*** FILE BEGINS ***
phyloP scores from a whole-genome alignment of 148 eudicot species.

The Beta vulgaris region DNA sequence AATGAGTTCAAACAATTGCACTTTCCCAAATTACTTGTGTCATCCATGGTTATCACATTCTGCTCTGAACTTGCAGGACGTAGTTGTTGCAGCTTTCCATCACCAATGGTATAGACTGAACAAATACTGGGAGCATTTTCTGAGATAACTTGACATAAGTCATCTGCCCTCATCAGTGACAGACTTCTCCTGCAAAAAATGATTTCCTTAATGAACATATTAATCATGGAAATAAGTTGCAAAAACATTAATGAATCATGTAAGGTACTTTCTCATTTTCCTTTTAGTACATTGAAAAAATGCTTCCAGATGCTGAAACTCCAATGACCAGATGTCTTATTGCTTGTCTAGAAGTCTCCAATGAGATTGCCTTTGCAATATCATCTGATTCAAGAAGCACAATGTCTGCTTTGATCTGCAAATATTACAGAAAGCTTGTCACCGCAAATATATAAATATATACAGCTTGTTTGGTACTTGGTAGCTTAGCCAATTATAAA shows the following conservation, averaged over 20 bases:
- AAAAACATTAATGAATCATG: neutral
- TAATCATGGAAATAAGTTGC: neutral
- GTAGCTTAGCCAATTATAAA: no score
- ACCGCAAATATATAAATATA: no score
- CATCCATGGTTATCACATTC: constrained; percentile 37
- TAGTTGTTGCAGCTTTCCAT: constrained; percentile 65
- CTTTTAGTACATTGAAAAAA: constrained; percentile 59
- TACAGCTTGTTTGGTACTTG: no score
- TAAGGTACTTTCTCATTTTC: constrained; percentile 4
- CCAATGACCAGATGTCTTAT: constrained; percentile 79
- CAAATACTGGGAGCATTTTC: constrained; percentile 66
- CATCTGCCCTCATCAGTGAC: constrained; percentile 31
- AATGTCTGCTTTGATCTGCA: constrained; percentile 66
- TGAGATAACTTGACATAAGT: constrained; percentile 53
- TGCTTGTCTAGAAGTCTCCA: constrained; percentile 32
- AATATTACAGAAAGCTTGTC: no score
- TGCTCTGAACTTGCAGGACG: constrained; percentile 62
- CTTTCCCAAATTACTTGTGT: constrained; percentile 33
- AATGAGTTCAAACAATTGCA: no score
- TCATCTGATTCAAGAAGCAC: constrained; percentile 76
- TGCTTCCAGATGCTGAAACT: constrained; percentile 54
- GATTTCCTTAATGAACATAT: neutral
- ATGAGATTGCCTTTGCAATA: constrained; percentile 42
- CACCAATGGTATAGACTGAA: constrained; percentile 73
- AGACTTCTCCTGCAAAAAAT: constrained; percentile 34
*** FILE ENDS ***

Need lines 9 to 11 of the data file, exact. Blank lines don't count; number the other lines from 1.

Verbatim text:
- CTTTTAGTACATTGAAAAAA: constrained; percentile 59
- TACAGCTTGTTTGGTACTTG: no score
- TAAGGTACTTTCTCATTTTC: constrained; percentile 4